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Ashvin Suri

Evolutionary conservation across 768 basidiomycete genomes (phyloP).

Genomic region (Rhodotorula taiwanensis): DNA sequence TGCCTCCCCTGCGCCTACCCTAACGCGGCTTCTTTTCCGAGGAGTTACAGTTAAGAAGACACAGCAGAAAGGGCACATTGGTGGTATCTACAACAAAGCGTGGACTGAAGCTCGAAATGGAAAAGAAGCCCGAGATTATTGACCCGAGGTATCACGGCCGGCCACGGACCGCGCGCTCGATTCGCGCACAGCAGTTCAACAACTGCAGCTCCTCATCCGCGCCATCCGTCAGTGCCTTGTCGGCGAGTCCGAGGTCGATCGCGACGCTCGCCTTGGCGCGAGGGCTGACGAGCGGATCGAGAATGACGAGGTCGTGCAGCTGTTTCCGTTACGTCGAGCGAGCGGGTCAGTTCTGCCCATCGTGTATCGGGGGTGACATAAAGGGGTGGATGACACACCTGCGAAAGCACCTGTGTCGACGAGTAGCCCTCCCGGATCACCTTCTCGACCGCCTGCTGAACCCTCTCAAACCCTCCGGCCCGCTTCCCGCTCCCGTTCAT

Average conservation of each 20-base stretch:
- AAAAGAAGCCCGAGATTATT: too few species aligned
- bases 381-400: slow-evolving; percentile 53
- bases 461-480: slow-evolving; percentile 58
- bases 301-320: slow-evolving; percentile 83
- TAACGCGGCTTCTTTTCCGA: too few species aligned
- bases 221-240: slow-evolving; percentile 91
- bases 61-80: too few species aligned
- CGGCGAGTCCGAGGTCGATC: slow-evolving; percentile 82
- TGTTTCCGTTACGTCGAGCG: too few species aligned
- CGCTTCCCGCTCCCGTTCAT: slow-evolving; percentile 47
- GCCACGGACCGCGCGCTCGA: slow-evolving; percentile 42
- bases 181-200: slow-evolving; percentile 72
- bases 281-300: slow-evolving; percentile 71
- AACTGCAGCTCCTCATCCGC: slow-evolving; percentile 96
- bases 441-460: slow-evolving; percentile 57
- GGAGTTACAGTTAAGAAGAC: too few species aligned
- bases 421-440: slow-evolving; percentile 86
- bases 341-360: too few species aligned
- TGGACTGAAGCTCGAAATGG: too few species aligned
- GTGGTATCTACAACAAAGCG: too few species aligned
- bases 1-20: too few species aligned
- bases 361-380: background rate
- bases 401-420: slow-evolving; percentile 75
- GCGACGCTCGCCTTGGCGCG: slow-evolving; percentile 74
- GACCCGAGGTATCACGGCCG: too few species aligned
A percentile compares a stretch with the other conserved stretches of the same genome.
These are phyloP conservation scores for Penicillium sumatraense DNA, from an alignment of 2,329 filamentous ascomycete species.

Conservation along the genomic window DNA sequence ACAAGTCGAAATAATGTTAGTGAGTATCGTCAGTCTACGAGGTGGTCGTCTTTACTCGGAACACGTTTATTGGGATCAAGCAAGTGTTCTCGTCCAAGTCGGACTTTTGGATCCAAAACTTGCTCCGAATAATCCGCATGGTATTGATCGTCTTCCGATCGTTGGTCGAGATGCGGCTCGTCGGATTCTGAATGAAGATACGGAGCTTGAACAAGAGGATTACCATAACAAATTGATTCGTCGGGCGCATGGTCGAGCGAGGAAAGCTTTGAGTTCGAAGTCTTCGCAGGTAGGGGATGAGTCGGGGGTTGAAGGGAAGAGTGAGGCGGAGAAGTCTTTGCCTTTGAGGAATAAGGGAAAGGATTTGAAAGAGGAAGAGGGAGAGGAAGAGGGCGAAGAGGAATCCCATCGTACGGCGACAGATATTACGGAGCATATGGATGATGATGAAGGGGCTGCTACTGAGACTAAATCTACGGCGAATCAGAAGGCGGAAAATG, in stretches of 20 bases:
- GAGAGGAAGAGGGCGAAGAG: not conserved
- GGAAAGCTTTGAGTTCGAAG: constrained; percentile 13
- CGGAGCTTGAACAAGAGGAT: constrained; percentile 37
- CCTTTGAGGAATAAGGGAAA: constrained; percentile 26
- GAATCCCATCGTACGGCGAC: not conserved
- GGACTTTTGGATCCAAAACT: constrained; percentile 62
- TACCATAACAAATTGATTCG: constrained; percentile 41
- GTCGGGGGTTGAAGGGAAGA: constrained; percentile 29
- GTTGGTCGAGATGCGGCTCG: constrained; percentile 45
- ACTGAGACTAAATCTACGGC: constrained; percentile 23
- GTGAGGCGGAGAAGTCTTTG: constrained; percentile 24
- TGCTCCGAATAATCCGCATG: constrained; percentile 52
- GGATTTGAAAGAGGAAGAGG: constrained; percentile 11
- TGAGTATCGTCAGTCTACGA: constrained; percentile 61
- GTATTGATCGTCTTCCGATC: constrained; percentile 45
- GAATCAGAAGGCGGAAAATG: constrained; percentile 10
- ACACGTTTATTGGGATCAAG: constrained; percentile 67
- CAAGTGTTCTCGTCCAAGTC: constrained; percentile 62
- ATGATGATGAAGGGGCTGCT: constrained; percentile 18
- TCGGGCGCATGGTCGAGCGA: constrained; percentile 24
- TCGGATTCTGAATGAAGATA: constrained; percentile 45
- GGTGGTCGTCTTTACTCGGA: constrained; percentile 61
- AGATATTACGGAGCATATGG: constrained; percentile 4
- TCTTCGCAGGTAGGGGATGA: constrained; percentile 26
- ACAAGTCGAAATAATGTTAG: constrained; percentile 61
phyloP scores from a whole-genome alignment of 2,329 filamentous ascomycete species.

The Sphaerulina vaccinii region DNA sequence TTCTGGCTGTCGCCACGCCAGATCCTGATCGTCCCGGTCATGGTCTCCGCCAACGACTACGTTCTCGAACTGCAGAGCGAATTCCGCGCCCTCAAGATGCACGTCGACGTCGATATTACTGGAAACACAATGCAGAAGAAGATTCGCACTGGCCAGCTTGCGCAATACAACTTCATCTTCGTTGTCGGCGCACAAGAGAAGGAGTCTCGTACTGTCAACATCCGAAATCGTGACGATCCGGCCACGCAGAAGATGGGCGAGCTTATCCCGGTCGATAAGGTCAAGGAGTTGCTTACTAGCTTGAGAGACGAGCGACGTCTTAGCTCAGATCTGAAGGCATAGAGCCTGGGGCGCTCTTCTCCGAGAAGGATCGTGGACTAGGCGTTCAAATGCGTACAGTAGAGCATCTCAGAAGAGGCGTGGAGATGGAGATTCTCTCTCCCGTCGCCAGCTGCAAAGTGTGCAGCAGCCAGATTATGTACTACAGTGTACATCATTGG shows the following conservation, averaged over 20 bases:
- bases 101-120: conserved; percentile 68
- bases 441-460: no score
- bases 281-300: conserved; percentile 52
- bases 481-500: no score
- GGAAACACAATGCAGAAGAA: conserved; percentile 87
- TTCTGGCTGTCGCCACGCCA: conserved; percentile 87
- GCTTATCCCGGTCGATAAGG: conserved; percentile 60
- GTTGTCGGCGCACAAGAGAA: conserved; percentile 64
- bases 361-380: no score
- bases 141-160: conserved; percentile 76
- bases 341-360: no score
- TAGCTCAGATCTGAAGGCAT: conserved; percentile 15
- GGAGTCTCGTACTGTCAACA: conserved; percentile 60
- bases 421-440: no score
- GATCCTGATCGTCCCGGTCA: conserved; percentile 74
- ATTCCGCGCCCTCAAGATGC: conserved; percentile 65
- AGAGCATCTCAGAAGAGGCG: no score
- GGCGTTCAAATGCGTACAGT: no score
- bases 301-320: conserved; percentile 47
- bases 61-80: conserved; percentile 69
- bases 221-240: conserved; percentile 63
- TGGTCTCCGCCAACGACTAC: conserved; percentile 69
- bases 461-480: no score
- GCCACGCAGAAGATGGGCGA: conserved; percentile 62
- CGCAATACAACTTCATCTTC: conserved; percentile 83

Ashvin has been involved with the renewables, energy efficiency and infrastructure sectors since 2006. He is passionate about the transition to a low-carbon economy and electric transportation. Ashvin commenced his career in 1994, working with US investment banks in New York. Post his MBA from the London Business School (1996-1998), he continued to work in investment banking at Flemings (London) and JPMorgan (London). His roles included corporate finance advisory, M&A and capital raising. He has been involved across diverse industry sectors, to include engineering, aerospace, oil & gas, airports and automotive across Asia and Europe. In 2010, he co-founded a solar development platform, for large scale ground and roof solar projects to include, the UK, Italy, Germany and France. He has also advised on various renewable energy (wind and solar) utility scale projects working with global institutional investors and independent power producers (IPP’s) in the renewable energy sector. He has also advised in key international markets like India, to include advising large-scale industrial and automotive group in India. Ashvin has also advised Indian Energy, an IPP backed by Guggenheim (a US$ 165 billion fund). He has also advised a US$ 2 billion, Singapore based group. Ashvin has also worked in the real estate and infrastructure sector, to including working with the Matrix Group (a US$ 4 billion property group in the UK) to launch one of the first few institutional real estate funds for the Indian real estate market. The fund was successfully launched with significant institutional support from the UK/ European markets. He has also advised on water infrastructure, to include advising a Swedish clean technology company in the water sector. He has also been involved with a number of early stage ventures.